October 1, 2022, is National Raccoon Day, a time to acknowledge the role raccoons play in our environment. Although seen as a nuisance by many, raccoons play a key role in their ecosystems.
Despite these benefits, it is still important to understand the risks associated with human and raccoon interaction. Raccoons carry a variety of diseases that can be harmful to humans and can cause damage to the infrastructure of your home or business.
Are Raccoons Beneficial?
Raccoons are widely known as a nuisance. Just think of the many movie depictions of people finding a raccoon on their porch or in their home and chasing it away with a broom. This comes from a variety of misconceptions that surround the masked mammal. For example, it is a common theme to assume all raccoons are rabid and will purposefully bite you, making people fearful when they encounter raccoons.
The reality is raccoons are not a natural menace. While they will scratch and bite if they feel threatened, raccoons are typically not aggressive towards humans. Most often if you encounter a raccoon in or around your home, they are looking for food, making a shelter or nesting to raise babies.
Did you know raccoons positively impact the environment and ecosystem? They also help in urban areas like cities and even near your home. Here are some of the ways raccoons positively impact the world around them:
- Spreading plants, trees and flowers—Raccoons consume fruits, seeds and nuts and then expel them to other areas. Although it’s not pollination, this process has given raccoons the nickname of a land bee because of the similarity to a bee’s role in the environment.
- Protecting Bees – Bees are essential for plants to thrive. One of the main threats to bees is wasps which raccoons help keep at bay by eating their larvae and preventing them from colonizing.
- Renewing the soil—Raccoons are known for digging. When they dig to find food such as worms and insects, they generate soil turnover and promote decomposition.
- Keeping rodents away—Mice and rats are intelligent animals, so they tend to avoid areas where raccoons are as they are the main predator of rodents. Although you may not enjoy raccoons digging around in your trash, they are most likely repelling other wildlife nuisances away from your home in the process.
Know the Signs of Raccoons in Your Home and the Associated Risks
National Raccoon Day is intended to educate people on the benefits raccoons offer and the role they play in our ecosystem. While they are helpful creatures in nature, you do not want this masked mammal taking residence in your home. No matter how cute raccoons may seem, they have the potential to carry diseases that can harm people. Raccoons are highly susceptible to rabies, leptospirosis and roundworms, among other harmful diseases and parasites.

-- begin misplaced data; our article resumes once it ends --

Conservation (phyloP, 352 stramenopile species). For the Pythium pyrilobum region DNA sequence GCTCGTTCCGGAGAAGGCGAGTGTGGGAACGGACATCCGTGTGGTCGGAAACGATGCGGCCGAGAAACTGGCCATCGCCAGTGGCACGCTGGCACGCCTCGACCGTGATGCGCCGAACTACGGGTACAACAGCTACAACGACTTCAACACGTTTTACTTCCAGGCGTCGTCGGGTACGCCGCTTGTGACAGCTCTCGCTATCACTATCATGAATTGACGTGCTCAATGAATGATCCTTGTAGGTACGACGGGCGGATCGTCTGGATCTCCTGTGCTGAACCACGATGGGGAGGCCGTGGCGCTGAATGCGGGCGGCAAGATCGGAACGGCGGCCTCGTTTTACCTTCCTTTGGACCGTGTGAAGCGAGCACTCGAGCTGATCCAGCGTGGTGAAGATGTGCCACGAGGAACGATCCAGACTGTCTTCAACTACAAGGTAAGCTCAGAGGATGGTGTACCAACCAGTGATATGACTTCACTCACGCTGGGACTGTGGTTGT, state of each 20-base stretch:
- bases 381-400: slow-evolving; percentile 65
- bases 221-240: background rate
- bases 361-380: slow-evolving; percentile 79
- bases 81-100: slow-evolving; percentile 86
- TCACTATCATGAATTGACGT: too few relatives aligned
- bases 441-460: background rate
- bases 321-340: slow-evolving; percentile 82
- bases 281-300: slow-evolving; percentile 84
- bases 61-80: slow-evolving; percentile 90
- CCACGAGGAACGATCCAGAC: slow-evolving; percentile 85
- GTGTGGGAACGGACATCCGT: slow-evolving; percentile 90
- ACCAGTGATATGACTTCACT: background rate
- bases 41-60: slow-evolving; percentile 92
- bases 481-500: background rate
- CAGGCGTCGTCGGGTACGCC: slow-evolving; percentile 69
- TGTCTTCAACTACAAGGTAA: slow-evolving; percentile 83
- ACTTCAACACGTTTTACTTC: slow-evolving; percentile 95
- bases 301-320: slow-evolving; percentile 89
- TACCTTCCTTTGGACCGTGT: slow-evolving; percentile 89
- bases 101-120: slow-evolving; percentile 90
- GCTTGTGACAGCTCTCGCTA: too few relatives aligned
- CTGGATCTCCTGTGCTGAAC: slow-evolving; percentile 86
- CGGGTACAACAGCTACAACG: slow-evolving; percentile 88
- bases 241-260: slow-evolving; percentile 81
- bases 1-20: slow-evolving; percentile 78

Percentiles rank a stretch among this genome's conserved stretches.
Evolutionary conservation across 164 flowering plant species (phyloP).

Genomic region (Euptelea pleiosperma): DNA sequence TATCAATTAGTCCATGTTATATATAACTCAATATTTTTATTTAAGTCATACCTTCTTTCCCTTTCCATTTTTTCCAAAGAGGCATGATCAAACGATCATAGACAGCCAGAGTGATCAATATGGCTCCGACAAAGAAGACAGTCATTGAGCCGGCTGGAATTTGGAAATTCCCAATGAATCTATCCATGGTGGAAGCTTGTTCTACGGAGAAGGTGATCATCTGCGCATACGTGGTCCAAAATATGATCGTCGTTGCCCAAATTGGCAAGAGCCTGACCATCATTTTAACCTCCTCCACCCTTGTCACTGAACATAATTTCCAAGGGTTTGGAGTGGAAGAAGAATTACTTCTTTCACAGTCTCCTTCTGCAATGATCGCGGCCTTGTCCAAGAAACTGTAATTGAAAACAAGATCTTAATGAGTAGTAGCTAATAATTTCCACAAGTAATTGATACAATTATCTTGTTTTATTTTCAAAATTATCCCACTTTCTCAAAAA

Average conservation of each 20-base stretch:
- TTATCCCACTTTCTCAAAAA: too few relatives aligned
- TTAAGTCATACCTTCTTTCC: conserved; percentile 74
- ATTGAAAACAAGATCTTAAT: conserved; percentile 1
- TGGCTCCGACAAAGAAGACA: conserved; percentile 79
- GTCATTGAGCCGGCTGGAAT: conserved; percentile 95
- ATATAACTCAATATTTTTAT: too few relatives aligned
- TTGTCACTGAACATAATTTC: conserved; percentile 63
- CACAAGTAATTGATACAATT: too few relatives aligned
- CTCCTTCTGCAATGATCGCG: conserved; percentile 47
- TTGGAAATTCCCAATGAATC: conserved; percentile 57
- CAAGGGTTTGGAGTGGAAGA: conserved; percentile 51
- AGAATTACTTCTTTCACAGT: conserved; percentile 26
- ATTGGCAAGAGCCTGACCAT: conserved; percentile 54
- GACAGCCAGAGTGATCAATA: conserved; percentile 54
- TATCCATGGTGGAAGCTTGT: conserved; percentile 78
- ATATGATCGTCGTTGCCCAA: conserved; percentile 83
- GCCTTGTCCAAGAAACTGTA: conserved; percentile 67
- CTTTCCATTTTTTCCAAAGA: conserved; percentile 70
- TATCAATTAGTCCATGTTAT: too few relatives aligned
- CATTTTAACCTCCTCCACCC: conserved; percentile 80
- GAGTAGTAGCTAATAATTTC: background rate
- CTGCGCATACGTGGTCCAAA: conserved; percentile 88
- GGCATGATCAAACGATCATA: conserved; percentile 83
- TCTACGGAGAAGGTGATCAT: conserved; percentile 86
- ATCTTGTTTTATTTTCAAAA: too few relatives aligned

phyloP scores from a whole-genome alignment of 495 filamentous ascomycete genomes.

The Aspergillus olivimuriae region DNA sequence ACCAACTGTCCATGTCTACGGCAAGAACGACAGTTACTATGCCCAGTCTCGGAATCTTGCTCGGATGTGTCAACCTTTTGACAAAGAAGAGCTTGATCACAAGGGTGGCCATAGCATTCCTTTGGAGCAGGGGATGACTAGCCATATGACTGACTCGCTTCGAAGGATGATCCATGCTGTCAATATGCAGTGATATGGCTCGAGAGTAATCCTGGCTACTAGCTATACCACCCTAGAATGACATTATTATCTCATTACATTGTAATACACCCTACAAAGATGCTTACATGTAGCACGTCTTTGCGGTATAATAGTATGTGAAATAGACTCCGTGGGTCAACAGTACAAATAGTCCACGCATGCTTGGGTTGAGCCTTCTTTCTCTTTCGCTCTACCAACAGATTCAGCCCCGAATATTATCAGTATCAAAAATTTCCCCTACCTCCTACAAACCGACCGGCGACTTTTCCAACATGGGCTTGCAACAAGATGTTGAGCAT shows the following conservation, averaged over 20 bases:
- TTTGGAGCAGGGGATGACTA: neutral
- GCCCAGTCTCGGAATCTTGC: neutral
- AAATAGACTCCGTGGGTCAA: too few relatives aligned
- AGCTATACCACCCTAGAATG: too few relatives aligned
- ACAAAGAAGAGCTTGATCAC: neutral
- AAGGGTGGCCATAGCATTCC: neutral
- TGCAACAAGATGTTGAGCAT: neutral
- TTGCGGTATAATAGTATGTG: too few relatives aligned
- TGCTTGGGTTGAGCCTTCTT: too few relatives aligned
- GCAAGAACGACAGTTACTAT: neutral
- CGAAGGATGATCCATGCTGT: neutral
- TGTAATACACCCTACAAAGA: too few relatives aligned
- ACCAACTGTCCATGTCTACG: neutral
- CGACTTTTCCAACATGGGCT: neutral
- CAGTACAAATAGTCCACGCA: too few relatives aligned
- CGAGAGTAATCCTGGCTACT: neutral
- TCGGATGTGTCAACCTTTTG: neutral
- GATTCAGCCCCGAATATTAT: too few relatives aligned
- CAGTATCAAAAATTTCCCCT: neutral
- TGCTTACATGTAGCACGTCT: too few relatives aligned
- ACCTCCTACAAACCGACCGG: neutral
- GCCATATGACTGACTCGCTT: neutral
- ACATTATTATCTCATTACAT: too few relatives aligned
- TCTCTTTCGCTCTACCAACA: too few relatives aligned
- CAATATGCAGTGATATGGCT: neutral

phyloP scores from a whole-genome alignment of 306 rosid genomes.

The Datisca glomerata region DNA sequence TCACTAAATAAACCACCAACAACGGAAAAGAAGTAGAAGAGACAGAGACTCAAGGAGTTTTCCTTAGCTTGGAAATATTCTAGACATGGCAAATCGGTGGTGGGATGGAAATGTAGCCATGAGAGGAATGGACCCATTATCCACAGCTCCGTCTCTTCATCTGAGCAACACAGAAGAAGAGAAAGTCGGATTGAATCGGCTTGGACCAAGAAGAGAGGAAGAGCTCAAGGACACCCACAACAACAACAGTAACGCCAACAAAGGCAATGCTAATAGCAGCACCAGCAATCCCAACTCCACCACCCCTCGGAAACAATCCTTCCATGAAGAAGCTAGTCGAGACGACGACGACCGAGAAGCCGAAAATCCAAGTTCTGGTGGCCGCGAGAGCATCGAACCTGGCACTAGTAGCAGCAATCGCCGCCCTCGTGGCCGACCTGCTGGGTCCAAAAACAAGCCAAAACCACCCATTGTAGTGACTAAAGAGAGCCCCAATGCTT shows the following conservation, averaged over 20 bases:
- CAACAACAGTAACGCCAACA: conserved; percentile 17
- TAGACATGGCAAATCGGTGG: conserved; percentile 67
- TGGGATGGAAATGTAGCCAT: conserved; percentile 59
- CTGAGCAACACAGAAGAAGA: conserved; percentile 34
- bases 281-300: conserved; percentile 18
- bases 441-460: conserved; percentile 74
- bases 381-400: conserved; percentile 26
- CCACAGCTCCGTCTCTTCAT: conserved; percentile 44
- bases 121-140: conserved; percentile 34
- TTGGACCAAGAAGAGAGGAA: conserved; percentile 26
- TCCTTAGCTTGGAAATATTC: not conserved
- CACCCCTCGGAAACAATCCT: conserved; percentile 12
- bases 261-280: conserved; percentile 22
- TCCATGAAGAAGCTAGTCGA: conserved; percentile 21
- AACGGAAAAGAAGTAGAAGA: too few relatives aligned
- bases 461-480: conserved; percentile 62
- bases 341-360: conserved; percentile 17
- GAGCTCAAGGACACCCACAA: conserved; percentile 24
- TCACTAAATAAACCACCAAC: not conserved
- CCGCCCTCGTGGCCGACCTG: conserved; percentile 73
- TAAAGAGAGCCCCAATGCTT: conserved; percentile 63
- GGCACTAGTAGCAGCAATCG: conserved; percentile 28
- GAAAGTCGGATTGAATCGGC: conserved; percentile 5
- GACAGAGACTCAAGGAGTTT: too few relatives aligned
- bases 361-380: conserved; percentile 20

Raccoons can also cause damage to areas of your home including cables, air vents, insulation and other items when building their nest. They are constantly on the prowl for the perfect place to nest and are commonly found in attics, basements and the walls of homes. Look for signs such as raccoon footprints, scratch marks, droppings and disheveled trash. All of these can indicate raccoons may be near or in your home.
As the cooler months approach, raccoon activity in homes will become more prevalent. If you find yourself with raccoons in your home, don’t try to remove them yourself. Call professionals who have the expertise and experience with humanely removing nuisance wildlife. The team at Go Pro Wildlife Removal works daily to uphold our mission of bridging the gap between human interaction and protecting wildlife by humanely removing critters so our customers stay healthy and safe.
National Raccoon Day is all about appreciating the good things raccoons do for the world around them. Although they would not make a good housemate, raccoons are not the menacing nuisance many people assume them to be. If you come across the masked mammal in your home, seek the help of professionals like our team at Go Pro Wildlife to ensure your safety and humane removal of the critter. Give us a call at 334-744-0391 or visit our website to schedule your FREE INSPECTION today.